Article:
This is how you’re supposed to ascend the block:  I’ve circled where there’s a good grip to place your right hand.  Set your right knee below that as you press your knee against the rock, and then you place your left hand on the top and pull yourself up.  I’m 5’4” and this worked for me.  The two rocks at the base are very loose, so don’t trust them too much. Or, even better yet, if you’re with a friend do the ‘stand on the knee’ thing and help each other one at a time reach the summit.



I knew I could climb up this rock, but I wasn’t sure I could downclimb.  It’s rated 5.6, and since I solo I wanted to be over-prepared.  That and I’d brought my 30 meter half rope with me just in case and it seemed a shame not to use it.  So before I climbed the rock I set up an anchor and attached my rope to it, then set the rope over the rock.  Note:  ROPES ARE NOT NEEDED FOR THIS CLIMB.  They were overkill, but fun just the same, and gave me some practice and extra leverage. Here’s my (not needed) set-up:


I summited Whitney Peak at 12:15pm.  The summit block is about 4 feet by 2 feet.


Whitney Peak:


I rappelled back down because I could.  Note:  you can just slide down on your belly until you reach the rock, but don’t aim for the rocks you used to get higher ground:  aim for the stable rock they’re rested on.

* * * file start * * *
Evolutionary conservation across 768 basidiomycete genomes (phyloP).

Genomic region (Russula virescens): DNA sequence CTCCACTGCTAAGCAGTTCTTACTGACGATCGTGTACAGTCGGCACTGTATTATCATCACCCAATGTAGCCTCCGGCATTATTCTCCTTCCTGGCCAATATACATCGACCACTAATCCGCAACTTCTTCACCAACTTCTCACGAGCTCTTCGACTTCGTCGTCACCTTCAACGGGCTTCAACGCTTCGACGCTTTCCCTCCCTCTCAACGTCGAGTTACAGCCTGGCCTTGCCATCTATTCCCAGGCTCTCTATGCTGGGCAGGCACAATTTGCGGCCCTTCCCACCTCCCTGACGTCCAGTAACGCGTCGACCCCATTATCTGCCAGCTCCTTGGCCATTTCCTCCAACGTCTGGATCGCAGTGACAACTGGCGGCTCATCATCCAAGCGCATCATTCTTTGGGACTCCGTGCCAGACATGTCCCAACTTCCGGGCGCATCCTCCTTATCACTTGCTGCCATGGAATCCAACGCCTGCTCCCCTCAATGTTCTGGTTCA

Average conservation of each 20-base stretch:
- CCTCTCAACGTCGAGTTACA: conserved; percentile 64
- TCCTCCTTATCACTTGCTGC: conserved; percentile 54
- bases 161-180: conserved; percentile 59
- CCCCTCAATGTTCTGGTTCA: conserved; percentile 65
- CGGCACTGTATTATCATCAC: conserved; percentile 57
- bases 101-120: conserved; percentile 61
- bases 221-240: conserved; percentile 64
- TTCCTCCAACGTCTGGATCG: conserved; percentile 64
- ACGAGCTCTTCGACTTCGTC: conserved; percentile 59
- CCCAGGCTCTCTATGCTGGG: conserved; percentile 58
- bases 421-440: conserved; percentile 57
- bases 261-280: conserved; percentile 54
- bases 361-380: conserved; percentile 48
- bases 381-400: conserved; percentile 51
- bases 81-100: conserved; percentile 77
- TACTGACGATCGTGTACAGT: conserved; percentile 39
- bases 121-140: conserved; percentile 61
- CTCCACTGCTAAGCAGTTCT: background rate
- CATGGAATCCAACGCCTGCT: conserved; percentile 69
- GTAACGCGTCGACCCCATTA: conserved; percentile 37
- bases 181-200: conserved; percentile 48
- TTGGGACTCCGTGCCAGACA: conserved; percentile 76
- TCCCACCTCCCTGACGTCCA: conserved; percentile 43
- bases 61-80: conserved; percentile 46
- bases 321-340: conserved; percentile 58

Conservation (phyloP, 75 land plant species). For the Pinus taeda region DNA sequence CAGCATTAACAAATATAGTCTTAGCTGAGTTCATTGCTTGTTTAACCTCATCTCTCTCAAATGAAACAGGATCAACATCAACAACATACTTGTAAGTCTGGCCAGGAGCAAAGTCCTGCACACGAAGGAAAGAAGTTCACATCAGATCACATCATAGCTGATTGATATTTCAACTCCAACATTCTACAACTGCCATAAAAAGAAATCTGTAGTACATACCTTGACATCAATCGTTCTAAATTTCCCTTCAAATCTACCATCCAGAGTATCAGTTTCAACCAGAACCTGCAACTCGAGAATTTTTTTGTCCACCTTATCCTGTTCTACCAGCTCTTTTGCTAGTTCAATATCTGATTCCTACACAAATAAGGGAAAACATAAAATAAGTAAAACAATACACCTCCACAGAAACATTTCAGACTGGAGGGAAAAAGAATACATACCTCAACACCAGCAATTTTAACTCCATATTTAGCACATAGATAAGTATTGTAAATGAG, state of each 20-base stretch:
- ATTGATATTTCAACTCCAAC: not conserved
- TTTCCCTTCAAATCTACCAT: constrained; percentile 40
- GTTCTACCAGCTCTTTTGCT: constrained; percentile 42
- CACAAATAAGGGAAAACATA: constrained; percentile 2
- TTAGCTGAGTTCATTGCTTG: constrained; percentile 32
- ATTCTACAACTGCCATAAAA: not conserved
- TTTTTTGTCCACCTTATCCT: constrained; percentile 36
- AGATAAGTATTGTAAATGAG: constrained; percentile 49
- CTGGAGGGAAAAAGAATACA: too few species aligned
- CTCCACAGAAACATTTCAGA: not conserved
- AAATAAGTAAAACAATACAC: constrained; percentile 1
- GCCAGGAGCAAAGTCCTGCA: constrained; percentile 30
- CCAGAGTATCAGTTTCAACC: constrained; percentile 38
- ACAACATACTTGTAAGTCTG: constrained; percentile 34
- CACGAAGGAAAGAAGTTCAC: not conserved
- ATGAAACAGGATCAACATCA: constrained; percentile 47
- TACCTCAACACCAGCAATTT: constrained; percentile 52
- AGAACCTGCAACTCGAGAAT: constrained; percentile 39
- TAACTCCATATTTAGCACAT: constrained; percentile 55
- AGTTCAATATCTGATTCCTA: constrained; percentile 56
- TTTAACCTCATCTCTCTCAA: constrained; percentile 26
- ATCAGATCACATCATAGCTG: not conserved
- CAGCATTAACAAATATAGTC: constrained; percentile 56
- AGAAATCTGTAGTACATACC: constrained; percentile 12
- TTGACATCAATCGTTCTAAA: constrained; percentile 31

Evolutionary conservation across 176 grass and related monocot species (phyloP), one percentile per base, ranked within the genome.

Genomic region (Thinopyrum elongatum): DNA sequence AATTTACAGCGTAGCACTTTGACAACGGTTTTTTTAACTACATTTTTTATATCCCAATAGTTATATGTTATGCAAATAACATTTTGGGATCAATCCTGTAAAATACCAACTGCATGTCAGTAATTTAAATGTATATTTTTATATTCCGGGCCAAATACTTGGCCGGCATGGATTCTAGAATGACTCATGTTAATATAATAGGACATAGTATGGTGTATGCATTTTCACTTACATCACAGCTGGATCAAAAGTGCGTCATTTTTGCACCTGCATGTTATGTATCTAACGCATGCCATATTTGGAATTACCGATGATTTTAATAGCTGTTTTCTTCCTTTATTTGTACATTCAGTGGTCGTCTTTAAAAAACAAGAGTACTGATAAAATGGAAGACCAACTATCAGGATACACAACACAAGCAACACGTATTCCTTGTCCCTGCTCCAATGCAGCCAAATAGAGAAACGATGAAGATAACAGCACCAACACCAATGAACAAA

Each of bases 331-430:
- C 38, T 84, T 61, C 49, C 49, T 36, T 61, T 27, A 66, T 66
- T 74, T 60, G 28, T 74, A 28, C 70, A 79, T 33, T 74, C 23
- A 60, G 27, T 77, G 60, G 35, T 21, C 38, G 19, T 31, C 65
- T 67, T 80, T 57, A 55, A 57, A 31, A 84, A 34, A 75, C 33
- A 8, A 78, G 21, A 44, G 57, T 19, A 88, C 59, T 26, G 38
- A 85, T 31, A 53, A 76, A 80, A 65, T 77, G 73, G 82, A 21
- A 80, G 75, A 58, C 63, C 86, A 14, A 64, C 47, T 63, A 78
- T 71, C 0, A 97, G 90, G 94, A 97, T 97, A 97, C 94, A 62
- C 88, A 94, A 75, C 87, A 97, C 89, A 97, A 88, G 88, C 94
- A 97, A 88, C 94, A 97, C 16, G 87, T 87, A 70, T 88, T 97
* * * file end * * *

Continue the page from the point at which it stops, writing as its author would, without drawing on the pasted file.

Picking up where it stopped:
The rope allowed me to belay down past the unstable rocks and even a bit further, getting a secure footing on the ground.  I packed up my gear and headed east towards the other summit of Whitney Peak.


There’s a summit boulder here too, but it’s only about 4 feet high and easily climbable, so I climbed it and sat on top just in case.


Time to head back.  I hiked back down the slope but before making it to the pass I went left and headed down west until I reached Fall Creek Trail.  If you decide to do this there are a lot of options to make it happen, but also a few areas where you could ‘cliff out’ (you’d just have to backtrack, nothing too serious) so pick your line carefully



Once back on the Fall Creek trail I followed it out of the basin


And back to the 4×4 road and my truck




I made it back to my truck at 2:45pm, making this a 15.85 mile hike with 4866’ of elevation gain in 9 hours, 20 minutes.


Due to the One Eyed Willy delay I was late driving home.  Tomorrow is my daughter’s last first day of school (first day of her senior year of high school) and I wanted to make her a special dinner.  She requested my fried chicken, and I didn’t want to disappoint her.  A big thank you to the lazy construction worker who forgot to turn off the “HWY 24 is closed past Hartsel: Find an alternate route” sign, as on a Sunday night around 5pm I was the only car taking my chances and using the road.  There never was a closure, and I was able to get home in record time to make a special dinner for my baby girl.




Author: Laura M Clark

Laura has summited over 500 peaks above 13,000' solo, including being the first woman to solo summit all of the Colorado 14ers, as well as the centennials. After each hike, she writes trip reports for each one and publishes them on her blog, which is read by fans all over the world. Author of Wild Wanderer: Summiting Colorado’s 200 Highest Peaks, which is available to purchase on Amazon.